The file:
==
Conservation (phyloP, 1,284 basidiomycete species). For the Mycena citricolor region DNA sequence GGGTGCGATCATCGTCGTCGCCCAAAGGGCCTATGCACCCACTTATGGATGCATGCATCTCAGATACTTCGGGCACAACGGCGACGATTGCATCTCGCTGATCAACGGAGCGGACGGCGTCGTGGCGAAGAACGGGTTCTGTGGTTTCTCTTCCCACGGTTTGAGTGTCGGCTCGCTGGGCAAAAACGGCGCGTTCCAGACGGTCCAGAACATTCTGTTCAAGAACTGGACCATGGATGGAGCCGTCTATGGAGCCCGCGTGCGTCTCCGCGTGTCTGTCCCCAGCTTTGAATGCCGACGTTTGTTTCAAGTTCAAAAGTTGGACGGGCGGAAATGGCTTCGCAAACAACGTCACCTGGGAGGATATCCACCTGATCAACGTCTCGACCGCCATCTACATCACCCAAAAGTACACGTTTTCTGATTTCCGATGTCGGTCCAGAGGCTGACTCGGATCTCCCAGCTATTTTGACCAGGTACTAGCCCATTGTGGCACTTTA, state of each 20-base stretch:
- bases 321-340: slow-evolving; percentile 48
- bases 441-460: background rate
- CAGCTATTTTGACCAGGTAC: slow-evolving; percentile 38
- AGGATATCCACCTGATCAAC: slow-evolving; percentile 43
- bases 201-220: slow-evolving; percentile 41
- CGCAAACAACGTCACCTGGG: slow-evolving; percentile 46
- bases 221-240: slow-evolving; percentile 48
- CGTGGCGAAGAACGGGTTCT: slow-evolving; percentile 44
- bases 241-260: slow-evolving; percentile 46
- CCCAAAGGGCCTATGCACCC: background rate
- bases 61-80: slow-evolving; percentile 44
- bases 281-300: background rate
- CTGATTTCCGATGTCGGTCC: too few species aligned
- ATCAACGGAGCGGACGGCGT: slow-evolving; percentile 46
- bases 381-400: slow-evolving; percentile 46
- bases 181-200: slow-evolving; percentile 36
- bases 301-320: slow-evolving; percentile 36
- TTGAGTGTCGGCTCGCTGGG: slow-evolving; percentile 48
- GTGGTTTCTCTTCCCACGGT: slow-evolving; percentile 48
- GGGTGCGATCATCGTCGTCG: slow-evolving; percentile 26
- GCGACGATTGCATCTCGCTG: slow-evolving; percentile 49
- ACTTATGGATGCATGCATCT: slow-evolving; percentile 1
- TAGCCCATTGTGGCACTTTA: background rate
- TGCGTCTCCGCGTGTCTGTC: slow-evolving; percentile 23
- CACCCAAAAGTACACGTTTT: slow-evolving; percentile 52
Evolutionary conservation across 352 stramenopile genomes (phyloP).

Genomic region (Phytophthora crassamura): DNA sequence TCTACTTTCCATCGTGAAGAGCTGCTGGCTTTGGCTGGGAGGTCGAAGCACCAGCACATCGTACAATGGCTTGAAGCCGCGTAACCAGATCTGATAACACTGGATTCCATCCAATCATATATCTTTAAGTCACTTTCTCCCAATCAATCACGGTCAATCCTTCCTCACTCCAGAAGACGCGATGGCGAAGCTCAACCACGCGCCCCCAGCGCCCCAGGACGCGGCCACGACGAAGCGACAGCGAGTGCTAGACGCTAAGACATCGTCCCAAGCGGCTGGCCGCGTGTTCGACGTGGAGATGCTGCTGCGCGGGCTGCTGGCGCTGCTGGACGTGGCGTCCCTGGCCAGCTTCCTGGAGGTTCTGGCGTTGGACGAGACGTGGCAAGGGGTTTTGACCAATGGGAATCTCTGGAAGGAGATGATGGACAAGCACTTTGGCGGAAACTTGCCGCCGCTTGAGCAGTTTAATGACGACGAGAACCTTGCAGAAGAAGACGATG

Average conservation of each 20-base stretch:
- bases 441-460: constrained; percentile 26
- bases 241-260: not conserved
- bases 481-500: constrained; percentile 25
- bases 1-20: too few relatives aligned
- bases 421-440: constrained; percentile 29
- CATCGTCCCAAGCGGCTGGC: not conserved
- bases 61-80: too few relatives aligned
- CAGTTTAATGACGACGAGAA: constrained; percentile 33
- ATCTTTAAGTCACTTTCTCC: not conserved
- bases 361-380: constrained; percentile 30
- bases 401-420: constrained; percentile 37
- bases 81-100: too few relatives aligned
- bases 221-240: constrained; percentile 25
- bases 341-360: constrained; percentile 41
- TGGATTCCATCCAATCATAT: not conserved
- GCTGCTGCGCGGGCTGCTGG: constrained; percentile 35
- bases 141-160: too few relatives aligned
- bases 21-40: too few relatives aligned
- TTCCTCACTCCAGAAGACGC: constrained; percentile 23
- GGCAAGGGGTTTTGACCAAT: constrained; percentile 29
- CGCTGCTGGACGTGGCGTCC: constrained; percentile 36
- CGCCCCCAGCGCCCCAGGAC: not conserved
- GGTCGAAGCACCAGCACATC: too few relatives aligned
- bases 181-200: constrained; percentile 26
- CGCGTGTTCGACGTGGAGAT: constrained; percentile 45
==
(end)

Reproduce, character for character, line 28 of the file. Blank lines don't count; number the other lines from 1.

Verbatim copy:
Genomic region (Phytophthora crassamura): DNA sequence TCTACTTTCCATCGTGAAGAGCTGCTGGCTTTGGCTGGGAGGTCGAAGCACCAGCACATCGTACAATGGCTTGAAGCCGCGTAACCAGATCTGATAACACTGGATTCCATCCAATCATATATCTTTAAGTCACTTTCTCCCAATCAATCACGGTCAATCCTTCCTCACTCCAGAAGACGCGATGGCGAAGCTCAACCACGCGCCCCCAGCGCCCCAGGACGCGGCCACGACGAAGCGACAGCGAGTGCTAGACGCTAAGACATCGTCCCAAGCGGCTGGCCGCGTGTTCGACGTGGAGATGCTGCTGCGCGGGCTGCTGGCGCTGCTGGACGTGGCGTCCCTGGCCAGCTTCCTGGAGGTTCTGGCGTTGGACGAGACGTGGCAAGGGGTTTTGACCAATGGGAATCTCTGGAAGGAGATGATGGACAAGCACTTTGGCGGAAACTTGCCGCCGCTTGAGCAGTTTAATGACGACGAGAACCTTGCAGAAGAAGACGATG